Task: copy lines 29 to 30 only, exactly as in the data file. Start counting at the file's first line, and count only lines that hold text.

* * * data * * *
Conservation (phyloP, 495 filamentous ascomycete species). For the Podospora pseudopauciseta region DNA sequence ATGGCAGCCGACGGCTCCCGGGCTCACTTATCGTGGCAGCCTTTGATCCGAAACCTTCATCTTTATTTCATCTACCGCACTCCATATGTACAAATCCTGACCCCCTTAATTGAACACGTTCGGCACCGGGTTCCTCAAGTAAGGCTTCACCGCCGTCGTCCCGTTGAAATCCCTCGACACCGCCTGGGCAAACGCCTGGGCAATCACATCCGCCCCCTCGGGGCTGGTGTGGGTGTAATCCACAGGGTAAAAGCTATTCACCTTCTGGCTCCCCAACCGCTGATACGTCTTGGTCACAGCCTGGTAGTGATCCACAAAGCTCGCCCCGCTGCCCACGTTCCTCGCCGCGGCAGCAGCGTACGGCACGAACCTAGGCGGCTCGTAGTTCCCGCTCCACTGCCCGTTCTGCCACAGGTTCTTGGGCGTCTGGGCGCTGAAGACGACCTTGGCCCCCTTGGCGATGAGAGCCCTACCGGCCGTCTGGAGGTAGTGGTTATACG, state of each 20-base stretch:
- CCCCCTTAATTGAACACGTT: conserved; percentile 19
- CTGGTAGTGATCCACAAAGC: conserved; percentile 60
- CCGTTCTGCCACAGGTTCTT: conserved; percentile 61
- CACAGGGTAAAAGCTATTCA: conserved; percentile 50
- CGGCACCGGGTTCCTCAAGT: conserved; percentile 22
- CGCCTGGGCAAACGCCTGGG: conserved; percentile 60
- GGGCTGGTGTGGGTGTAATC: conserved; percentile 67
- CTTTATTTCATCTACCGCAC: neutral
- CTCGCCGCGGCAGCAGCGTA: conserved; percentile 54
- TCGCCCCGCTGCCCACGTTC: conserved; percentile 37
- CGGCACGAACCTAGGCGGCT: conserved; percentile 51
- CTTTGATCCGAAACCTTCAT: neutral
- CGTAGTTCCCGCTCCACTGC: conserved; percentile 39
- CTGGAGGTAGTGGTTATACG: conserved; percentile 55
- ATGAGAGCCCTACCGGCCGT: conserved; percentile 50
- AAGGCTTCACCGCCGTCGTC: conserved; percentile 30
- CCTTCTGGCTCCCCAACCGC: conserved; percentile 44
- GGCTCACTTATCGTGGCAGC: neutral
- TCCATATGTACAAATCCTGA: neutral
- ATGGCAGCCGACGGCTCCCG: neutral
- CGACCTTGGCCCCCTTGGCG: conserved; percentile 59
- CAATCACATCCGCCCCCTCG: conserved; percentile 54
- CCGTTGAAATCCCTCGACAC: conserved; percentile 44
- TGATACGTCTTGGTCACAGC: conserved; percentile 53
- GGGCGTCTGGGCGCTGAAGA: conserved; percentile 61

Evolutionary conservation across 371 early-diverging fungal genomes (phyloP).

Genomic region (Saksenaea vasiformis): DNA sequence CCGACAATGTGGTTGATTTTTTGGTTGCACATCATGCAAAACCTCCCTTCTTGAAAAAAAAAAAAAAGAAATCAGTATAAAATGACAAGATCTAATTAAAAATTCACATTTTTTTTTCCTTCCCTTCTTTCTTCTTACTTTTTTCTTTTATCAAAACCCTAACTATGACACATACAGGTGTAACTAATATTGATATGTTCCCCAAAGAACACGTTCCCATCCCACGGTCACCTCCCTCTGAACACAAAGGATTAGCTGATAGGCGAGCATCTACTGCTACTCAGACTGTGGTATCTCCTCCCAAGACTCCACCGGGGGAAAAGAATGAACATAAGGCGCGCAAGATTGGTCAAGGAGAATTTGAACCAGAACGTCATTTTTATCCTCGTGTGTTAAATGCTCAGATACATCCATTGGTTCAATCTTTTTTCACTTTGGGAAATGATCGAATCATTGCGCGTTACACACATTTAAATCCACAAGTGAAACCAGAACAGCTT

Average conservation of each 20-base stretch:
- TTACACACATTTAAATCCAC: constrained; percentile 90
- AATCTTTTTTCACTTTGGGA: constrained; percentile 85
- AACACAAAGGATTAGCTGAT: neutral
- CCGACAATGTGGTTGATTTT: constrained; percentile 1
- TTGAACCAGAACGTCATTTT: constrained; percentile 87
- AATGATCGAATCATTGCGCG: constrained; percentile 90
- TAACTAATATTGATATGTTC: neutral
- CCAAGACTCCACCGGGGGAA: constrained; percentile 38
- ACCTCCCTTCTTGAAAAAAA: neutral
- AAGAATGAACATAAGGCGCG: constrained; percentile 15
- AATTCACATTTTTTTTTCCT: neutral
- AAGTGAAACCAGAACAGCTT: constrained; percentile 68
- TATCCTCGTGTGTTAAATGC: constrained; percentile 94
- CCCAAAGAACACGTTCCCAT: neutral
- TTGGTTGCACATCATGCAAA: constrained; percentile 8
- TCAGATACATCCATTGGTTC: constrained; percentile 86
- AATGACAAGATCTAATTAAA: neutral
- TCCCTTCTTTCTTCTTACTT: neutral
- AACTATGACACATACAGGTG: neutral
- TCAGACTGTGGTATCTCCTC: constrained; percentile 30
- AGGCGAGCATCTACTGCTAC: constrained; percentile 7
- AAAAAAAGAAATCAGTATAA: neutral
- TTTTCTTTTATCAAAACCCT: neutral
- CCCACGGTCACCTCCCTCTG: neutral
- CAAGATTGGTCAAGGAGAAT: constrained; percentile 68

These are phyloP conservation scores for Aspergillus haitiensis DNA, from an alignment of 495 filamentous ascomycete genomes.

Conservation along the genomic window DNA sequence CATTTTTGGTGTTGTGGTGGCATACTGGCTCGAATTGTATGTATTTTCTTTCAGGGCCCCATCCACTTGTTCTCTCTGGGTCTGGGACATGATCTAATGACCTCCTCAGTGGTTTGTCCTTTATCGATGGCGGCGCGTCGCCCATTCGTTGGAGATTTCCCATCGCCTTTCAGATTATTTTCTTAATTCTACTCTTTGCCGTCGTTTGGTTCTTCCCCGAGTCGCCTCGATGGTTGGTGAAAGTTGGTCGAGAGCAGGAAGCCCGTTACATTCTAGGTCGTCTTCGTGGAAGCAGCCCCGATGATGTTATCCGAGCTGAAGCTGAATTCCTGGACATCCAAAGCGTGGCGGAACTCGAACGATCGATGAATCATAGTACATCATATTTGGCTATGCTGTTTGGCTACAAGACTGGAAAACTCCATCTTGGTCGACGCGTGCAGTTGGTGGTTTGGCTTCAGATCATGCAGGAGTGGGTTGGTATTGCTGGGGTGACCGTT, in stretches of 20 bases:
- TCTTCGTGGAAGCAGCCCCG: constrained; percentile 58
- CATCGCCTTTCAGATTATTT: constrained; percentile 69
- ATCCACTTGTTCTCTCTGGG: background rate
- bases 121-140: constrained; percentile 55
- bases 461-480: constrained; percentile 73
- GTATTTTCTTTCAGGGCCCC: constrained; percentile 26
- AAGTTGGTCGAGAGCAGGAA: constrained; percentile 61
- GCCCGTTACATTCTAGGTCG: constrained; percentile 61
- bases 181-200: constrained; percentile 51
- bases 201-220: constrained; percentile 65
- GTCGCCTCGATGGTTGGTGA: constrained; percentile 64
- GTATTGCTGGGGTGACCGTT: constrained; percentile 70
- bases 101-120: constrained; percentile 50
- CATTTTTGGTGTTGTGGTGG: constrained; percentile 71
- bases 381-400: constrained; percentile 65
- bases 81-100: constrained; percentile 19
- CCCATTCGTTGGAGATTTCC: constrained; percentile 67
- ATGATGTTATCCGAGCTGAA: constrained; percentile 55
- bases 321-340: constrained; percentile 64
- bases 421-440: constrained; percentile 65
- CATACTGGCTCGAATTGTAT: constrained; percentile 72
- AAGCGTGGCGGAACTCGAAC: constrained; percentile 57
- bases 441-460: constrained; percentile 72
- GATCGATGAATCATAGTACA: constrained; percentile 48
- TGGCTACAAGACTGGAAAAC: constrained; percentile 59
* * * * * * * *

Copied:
Average conservation of each 20-base stretch:
- TTACACACATTTAAATCCAC: constrained; percentile 90